Should young people be obliged to care for their elderly parents?

In many societies across the world children provide a vital social safety net for their elderly parents and grandparents. In Africa children are a prized asset from when they are young helping out in the fields to when they are adults taking care of their elderly parents. While children would in most cases look after their parents out of love, in many cases it has become an expectation that they provide the socioeconomic security for their parents.

Should children be obliged to care for their parents at old age? This is an essential question that most states neglect their social security obligation to the elderly and lame population presuming young people will pick up the tab.

It is an admirable act of affection for children to care for their parents especially if they do it of their own volition. However, there are parents who oblige children to take up family responsibilities such as paying school fees for their younger siblings on top of financially supporting the whole family. The responsibilities do not stop even when the child, especially males, gets married and starts his own family.

It would appear some parents expect children to payback for being born, raised and educated. It has to be said children seem to be paying back more in return and over a longer period than the parents’ contribution to the child’s success. In any case why should children repay their parents for raising them? Is it not a parent’s responsibility to raise their children?

One wonders if this tradition will stand the current socioeconomic changes within sub-Saharan Africa. African economies have not grown significantly in the last decade, if anything they have shown signs of stagnation and contraction in most cases. Of concern has been the increase in hunger across the continent and increased food imports when foreign currency reserves have been dwindling.

Declining food output in rural areas coupled with a general increase in population has seen an increase in urbanization as young people compete for jobs in a shrinking employment market.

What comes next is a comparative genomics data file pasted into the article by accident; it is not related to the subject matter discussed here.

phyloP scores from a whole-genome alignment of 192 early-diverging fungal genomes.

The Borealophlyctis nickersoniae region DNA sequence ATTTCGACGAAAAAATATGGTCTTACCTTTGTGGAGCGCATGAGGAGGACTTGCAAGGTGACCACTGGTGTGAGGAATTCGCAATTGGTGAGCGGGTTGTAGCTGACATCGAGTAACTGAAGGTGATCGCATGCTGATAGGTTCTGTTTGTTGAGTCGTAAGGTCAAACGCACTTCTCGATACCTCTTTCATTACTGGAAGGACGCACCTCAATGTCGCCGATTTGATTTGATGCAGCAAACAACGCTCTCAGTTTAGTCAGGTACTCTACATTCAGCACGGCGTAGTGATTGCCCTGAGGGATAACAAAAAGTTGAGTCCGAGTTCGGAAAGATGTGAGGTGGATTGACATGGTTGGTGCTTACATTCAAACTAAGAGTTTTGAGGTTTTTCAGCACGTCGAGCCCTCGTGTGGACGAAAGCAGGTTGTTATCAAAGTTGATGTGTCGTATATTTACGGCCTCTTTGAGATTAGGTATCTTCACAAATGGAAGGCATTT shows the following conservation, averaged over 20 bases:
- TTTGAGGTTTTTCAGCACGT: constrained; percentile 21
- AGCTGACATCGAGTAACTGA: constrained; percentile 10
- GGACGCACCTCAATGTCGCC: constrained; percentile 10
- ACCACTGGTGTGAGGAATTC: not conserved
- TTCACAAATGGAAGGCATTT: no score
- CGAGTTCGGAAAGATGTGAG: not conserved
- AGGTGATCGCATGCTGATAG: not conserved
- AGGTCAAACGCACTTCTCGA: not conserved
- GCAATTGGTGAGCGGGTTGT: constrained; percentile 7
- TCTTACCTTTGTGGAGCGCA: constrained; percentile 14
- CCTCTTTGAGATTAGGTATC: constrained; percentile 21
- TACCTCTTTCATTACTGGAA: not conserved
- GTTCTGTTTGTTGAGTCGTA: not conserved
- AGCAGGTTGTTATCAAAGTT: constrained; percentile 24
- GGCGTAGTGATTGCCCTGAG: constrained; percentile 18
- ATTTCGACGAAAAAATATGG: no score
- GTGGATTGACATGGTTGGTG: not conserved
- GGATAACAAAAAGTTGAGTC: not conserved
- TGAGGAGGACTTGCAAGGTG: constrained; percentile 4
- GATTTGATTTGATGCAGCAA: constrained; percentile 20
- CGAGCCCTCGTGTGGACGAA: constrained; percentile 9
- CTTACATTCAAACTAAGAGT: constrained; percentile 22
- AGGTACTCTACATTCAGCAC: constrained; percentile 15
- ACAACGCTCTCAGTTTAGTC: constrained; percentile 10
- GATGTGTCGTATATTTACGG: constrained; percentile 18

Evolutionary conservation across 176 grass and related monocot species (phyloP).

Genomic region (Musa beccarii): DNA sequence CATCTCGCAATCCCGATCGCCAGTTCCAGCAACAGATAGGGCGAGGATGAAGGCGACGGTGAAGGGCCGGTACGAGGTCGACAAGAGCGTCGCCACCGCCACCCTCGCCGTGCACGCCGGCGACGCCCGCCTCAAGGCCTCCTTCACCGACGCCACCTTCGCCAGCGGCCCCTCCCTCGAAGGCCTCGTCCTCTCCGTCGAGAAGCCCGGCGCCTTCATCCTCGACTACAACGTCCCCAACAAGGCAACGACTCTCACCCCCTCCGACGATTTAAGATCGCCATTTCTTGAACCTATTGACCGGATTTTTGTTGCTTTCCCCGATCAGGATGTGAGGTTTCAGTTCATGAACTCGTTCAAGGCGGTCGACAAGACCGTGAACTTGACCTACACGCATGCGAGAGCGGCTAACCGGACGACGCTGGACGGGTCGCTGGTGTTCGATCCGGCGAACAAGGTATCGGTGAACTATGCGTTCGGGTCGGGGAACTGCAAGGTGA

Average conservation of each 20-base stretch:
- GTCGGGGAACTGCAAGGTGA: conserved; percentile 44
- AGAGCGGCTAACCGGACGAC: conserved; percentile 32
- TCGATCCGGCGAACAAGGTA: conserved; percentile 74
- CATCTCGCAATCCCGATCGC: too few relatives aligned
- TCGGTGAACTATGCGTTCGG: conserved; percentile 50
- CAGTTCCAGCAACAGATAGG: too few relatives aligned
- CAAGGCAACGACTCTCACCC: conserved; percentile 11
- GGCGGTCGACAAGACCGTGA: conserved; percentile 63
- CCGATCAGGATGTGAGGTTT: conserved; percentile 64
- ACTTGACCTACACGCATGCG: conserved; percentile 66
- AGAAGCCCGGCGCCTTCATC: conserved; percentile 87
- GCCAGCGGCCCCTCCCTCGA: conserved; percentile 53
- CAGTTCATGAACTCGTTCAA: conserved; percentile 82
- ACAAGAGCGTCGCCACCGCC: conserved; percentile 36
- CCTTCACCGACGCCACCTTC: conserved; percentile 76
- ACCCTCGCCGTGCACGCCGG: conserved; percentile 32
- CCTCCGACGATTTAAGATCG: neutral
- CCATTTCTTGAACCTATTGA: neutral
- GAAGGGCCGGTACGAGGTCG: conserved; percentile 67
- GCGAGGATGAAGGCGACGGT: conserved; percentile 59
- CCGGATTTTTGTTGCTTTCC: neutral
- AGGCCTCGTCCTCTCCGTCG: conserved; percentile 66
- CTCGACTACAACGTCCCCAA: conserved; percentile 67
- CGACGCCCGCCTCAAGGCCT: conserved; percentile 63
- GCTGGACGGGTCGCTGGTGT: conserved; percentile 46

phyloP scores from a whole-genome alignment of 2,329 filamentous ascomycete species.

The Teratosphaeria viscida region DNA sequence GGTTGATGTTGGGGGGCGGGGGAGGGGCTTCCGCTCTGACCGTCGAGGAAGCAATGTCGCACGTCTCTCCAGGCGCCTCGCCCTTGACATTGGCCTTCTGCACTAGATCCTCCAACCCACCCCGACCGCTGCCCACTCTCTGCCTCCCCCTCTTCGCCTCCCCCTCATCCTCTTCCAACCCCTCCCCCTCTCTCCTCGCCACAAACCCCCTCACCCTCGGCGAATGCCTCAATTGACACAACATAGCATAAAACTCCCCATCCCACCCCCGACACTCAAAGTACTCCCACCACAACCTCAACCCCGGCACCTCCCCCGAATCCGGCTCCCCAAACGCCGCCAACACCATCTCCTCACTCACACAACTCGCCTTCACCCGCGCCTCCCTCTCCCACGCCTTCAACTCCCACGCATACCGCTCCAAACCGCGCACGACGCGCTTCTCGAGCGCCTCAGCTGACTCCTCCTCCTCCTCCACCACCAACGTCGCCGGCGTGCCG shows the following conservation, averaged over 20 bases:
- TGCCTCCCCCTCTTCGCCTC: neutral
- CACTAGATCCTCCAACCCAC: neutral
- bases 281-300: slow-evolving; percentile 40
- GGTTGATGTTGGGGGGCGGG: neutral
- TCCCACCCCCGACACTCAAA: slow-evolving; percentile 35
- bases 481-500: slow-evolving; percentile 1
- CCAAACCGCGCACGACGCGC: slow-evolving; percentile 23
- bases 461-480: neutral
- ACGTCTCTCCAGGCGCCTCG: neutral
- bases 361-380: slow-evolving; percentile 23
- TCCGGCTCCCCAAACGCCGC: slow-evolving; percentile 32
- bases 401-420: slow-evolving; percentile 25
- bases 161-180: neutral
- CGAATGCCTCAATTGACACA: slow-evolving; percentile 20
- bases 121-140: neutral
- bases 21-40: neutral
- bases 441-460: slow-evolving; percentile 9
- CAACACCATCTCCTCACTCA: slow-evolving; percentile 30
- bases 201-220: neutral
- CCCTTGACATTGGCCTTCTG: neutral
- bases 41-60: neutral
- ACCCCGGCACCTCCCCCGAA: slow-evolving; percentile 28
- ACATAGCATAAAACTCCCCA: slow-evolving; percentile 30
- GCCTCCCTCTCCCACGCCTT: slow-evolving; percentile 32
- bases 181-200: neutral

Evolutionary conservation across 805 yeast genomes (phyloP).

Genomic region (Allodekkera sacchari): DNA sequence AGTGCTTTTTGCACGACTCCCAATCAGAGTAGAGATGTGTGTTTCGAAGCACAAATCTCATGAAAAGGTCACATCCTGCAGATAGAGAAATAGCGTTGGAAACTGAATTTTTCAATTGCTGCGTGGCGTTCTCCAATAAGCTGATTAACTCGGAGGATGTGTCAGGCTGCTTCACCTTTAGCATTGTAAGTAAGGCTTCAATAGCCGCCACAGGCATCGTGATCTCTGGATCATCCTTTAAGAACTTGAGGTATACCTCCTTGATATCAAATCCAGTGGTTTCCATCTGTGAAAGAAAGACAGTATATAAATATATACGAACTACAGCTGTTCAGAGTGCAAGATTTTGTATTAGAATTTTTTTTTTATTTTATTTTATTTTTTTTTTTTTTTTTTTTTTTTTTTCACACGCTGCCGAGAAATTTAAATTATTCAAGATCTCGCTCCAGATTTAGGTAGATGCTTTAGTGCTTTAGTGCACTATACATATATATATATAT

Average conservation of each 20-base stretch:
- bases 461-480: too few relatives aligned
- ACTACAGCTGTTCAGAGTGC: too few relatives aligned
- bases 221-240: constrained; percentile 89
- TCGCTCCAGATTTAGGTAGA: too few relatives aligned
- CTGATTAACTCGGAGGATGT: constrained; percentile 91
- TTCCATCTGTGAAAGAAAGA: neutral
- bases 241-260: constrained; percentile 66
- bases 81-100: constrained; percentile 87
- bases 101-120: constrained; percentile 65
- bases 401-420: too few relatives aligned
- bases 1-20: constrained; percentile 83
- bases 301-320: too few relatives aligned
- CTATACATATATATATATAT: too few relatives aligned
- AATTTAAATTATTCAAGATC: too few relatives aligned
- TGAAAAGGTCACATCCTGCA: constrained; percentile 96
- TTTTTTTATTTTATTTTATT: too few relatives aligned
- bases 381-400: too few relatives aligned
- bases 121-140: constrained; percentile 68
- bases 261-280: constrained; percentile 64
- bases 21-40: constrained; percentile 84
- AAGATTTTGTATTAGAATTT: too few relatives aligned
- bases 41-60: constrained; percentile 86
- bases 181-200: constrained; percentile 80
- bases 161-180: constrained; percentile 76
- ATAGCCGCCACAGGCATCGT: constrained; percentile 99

Of even greater concern is the steady departure from the extended family set up to a nuclear family by the younger generation of parents living in urban centres. These parents are less than willing to return to their traditional rural homes and are increasingly isolating themselves from their rural folk as well as contributing relatively less in economic terms towards their parents’ livelihoods.

It should be noted that in most cases the economic realities of living in cities: high food prices and high energy bills make it near impossible for the lowly paid working class population in cities to assist their relatives in rural areas. There is therefore a tendency, out of necessity, by some city dwellers to extract more than they give back to their rural folk.

On the basis of the economic situation alone, it is becoming increasingly unreasonable for any parent to oblige their child to economically provide for them in old age.

Another reality of city living in the Third World is the shortage of housing. The majority of young adults live in rented accommodation that is very limited in space yet expensive to maintain. Space restrictions make it quite difficult for elderly parents to join their children in cities if they require being looked after. On the other hand, financial constraints disable children from caring for their parents while they are located in rural areas.

If children are in a position to care for their parents that should be applauded but they should not feel compelled to help. Society has to acknowledge current socioeconomic changes; predict and prepare for the future needs of the elderly members. It would appear that if current trends of migrant labour both within and beyond national borders continued, the extended family structure and its current social security character will decline to levels where it would possibly cease to provide a reasonable safety net for elderly people.